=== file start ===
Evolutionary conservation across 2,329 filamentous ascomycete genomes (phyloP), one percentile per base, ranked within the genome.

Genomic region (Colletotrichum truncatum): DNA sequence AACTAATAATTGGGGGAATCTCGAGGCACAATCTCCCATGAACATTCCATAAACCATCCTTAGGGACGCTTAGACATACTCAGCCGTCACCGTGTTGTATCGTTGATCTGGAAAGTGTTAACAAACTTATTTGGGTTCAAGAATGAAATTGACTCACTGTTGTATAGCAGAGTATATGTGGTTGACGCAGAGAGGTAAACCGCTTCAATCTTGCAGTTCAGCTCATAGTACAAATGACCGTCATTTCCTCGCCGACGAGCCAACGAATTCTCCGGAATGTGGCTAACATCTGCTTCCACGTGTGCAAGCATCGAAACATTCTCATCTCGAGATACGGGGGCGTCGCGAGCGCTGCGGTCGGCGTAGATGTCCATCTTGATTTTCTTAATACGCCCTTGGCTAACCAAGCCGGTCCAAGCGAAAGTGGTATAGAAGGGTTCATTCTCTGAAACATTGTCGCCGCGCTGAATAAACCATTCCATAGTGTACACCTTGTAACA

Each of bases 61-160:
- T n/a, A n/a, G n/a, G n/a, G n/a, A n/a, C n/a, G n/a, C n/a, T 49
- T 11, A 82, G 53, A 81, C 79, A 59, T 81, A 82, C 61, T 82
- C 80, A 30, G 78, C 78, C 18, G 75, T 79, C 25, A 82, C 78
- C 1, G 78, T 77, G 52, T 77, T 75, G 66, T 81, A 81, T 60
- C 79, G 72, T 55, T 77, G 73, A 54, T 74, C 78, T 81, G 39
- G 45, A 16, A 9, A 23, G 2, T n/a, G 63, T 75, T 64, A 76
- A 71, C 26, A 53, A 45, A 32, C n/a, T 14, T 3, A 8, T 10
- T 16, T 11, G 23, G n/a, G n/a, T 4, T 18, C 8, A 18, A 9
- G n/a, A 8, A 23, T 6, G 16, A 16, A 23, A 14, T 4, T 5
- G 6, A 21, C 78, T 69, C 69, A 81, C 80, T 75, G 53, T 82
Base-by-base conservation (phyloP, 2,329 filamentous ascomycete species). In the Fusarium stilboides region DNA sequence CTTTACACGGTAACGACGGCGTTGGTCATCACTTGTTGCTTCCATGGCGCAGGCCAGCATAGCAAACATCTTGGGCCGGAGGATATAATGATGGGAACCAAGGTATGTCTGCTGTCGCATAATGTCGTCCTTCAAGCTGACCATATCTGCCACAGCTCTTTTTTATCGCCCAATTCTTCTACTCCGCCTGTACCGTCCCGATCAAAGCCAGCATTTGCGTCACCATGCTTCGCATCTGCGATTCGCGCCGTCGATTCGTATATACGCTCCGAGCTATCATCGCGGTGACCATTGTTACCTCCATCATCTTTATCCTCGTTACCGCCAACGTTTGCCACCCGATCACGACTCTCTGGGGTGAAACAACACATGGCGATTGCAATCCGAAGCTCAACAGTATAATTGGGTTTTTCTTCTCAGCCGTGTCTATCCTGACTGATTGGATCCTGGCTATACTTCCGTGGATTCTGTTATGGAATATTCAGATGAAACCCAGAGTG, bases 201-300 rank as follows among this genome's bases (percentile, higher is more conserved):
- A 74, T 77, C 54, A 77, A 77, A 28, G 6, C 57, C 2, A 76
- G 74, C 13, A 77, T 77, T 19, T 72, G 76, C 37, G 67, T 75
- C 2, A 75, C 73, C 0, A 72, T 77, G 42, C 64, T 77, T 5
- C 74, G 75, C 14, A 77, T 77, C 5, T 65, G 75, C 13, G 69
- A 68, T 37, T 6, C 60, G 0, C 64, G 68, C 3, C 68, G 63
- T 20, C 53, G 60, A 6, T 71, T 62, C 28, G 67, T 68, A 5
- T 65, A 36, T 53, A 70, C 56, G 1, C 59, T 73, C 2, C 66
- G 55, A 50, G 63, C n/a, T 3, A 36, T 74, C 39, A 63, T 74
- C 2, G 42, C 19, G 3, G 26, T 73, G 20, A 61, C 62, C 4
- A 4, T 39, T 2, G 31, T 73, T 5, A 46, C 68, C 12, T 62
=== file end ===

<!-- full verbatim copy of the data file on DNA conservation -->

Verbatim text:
Evolutionary conservation across 2,329 filamentous ascomycete genomes (phyloP), one percentile per base, ranked within the genome.

Genomic region (Colletotrichum truncatum): DNA sequence AACTAATAATTGGGGGAATCTCGAGGCACAATCTCCCATGAACATTCCATAAACCATCCTTAGGGACGCTTAGACATACTCAGCCGTCACCGTGTTGTATCGTTGATCTGGAAAGTGTTAACAAACTTATTTGGGTTCAAGAATGAAATTGACTCACTGTTGTATAGCAGAGTATATGTGGTTGACGCAGAGAGGTAAACCGCTTCAATCTTGCAGTTCAGCTCATAGTACAAATGACCGTCATTTCCTCGCCGACGAGCCAACGAATTCTCCGGAATGTGGCTAACATCTGCTTCCACGTGTGCAAGCATCGAAACATTCTCATCTCGAGATACGGGGGCGTCGCGAGCGCTGCGGTCGGCGTAGATGTCCATCTTGATTTTCTTAATACGCCCTTGGCTAACCAAGCCGGTCCAAGCGAAAGTGGTATAGAAGGGTTCATTCTCTGAAACATTGTCGCCGCGCTGAATAAACCATTCCATAGTGTACACCTTGTAACA

Each of bases 61-160:
- T n/a, A n/a, G n/a, G n/a, G n/a, A n/a, C n/a, G n/a, C n/a, T 49
- T 11, A 82, G 53, A 81, C 79, A 59, T 81, A 82, C 61, T 82
- C 80, A 30, G 78, C 78, C 18, G 75, T 79, C 25, A 82, C 78
- C 1, G 78, T 77, G 52, T 77, T 75, G 66, T 81, A 81, T 60
- C 79, G 72, T 55, T 77, G 73, A 54, T 74, C 78, T 81, G 39
- G 45, A 16, A 9, A 23, G 2, T n/a, G 63, T 75, T 64, A 76
- A 71, C 26, A 53, A 45, A 32, C n/a, T 14, T 3, A 8, T 10
- T 16, T 11, G 23, G n/a, G n/a, T 4, T 18, C 8, A 18, A 9
- G n/a, A 8, A 23, T 6, G 16, A 16, A 23, A 14, T 4, T 5
- G 6, A 21, C 78, T 69, C 69, A 81, C 80, T 75, G 53, T 82
Base-by-base conservation (phyloP, 2,329 filamentous ascomycete species). In the Fusarium stilboides region DNA sequence CTTTACACGGTAACGACGGCGTTGGTCATCACTTGTTGCTTCCATGGCGCAGGCCAGCATAGCAAACATCTTGGGCCGGAGGATATAATGATGGGAACCAAGGTATGTCTGCTGTCGCATAATGTCGTCCTTCAAGCTGACCATATCTGCCACAGCTCTTTTTTATCGCCCAATTCTTCTACTCCGCCTGTACCGTCCCGATCAAAGCCAGCATTTGCGTCACCATGCTTCGCATCTGCGATTCGCGCCGTCGATTCGTATATACGCTCCGAGCTATCATCGCGGTGACCATTGTTACCTCCATCATCTTTATCCTCGTTACCGCCAACGTTTGCCACCCGATCACGACTCTCTGGGGTGAAACAACACATGGCGATTGCAATCCGAAGCTCAACAGTATAATTGGGTTTTTCTTCTCAGCCGTGTCTATCCTGACTGATTGGATCCTGGCTATACTTCCGTGGATTCTGTTATGGAATATTCAGATGAAACCCAGAGTG, bases 201-300 rank as follows among this genome's bases (percentile, higher is more conserved):
- A 74, T 77, C 54, A 77, A 77, A 28, G 6, C 57, C 2, A 76
- G 74, C 13, A 77, T 77, T 19, T 72, G 76, C 37, G 67, T 75
- C 2, A 75, C 73, C 0, A 72, T 77, G 42, C 64, T 77, T 5
- C 74, G 75, C 14, A 77, T 77, C 5, T 65, G 75, C 13, G 69
- A 68, T 37, T 6, C 60, G 0, C 64, G 68, C 3, C 68, G 63
- T 20, C 53, G 60, A 6, T 71, T 62, C 28, G 67, T 68, A 5
- T 65, A 36, T 53, A 70, C 56, G 1, C 59, T 73, C 2, C 66
- G 55, A 50, G 63, C n/a, T 3, A 36, T 74, C 39, A 63, T 74
- C 2, G 42, C 19, G 3, G 26, T 73, G 20, A 61, C 62, C 4
- A 4, T 39, T 2, G 31, T 73, T 5, A 46, C 68, C 12, T 62